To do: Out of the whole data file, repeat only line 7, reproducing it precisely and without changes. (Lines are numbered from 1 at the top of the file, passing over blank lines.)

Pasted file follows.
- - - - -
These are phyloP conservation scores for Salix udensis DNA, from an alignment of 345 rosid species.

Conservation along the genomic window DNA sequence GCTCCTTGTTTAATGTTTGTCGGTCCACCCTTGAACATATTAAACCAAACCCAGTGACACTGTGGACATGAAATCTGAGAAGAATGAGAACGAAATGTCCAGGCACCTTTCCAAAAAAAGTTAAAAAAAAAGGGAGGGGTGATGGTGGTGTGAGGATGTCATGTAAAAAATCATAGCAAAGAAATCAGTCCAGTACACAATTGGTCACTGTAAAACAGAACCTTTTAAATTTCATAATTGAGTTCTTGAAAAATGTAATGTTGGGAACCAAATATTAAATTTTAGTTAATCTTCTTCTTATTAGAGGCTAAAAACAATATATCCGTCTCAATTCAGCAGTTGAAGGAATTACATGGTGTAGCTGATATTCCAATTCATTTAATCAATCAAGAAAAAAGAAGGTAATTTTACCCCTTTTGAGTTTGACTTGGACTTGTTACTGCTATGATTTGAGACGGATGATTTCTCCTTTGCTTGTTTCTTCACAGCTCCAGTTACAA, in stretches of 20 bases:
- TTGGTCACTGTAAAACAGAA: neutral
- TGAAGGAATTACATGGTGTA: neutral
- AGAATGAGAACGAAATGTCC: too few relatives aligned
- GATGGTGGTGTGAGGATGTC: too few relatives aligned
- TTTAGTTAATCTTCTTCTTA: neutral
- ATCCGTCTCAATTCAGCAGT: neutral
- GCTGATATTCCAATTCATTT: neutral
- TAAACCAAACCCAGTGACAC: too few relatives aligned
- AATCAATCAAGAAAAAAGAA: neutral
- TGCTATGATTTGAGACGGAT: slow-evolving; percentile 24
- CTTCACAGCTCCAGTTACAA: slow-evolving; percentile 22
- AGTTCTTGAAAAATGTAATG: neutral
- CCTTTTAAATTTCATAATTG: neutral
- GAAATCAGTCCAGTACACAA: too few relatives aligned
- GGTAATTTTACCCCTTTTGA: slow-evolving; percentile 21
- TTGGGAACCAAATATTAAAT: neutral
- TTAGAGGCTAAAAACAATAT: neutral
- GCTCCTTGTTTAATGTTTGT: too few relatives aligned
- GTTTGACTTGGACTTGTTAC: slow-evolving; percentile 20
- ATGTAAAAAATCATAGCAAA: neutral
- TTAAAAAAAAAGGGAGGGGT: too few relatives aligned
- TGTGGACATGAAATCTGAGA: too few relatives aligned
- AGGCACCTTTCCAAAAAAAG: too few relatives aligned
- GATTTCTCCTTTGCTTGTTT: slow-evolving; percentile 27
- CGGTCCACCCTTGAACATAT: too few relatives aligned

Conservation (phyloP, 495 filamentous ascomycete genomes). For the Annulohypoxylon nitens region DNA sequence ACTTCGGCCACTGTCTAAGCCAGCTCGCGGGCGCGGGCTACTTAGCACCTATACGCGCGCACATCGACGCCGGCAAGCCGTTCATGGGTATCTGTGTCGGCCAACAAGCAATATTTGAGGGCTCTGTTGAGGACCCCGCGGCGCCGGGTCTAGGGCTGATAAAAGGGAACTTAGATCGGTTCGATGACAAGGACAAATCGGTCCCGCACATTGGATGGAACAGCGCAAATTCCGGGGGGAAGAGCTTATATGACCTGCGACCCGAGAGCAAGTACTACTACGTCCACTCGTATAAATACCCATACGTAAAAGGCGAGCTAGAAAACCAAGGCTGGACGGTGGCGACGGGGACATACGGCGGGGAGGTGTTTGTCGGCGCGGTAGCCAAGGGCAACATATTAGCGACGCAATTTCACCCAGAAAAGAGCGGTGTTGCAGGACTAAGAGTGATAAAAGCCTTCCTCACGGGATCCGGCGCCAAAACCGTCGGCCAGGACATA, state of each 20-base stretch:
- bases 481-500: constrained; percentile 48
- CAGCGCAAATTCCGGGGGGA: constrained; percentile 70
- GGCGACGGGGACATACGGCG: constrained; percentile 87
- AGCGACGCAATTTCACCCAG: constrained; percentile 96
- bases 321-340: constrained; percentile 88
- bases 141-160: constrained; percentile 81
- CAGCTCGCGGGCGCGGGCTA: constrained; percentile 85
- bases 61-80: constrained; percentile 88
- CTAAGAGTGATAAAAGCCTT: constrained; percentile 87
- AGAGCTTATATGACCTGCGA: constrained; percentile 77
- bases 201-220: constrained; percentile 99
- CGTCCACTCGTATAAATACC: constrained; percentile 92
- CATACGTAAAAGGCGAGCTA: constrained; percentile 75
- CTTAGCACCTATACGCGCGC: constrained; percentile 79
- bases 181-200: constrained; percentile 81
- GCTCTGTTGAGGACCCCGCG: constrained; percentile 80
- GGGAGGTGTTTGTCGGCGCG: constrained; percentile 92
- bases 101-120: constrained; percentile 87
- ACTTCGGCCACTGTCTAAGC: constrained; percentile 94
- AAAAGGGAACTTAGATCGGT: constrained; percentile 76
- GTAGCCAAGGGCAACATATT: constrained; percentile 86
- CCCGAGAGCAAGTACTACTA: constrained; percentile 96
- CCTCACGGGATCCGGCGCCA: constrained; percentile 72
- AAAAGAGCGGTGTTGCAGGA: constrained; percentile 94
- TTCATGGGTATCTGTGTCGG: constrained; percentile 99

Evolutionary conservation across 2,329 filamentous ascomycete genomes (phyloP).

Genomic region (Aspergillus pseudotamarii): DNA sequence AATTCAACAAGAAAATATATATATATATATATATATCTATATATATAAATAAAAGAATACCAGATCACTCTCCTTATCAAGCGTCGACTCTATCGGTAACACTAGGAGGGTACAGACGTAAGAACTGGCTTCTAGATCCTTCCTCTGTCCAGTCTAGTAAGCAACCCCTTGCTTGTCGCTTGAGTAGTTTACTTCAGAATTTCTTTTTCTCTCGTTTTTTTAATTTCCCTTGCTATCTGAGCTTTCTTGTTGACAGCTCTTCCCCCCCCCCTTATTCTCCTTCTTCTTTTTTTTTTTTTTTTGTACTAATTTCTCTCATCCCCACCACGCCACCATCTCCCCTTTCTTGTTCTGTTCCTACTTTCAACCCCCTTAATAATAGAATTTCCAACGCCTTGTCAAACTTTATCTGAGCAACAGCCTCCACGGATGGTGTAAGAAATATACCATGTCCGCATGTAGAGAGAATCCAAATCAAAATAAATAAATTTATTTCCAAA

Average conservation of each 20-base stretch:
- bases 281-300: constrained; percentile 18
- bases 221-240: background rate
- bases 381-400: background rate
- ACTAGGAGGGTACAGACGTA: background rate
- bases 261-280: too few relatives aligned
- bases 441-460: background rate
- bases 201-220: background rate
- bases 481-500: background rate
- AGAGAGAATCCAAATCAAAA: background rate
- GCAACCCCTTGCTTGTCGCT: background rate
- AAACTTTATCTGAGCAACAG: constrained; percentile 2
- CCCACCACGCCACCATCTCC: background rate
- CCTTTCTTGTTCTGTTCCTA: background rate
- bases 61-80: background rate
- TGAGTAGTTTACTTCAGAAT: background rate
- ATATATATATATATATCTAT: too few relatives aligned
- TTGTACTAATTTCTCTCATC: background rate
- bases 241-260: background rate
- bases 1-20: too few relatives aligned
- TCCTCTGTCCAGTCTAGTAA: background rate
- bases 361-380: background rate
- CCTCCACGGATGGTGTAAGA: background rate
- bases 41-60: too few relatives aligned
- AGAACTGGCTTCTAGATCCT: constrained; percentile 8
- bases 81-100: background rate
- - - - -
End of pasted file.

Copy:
- TTTAGTTAATCTTCTTCTTA: neutral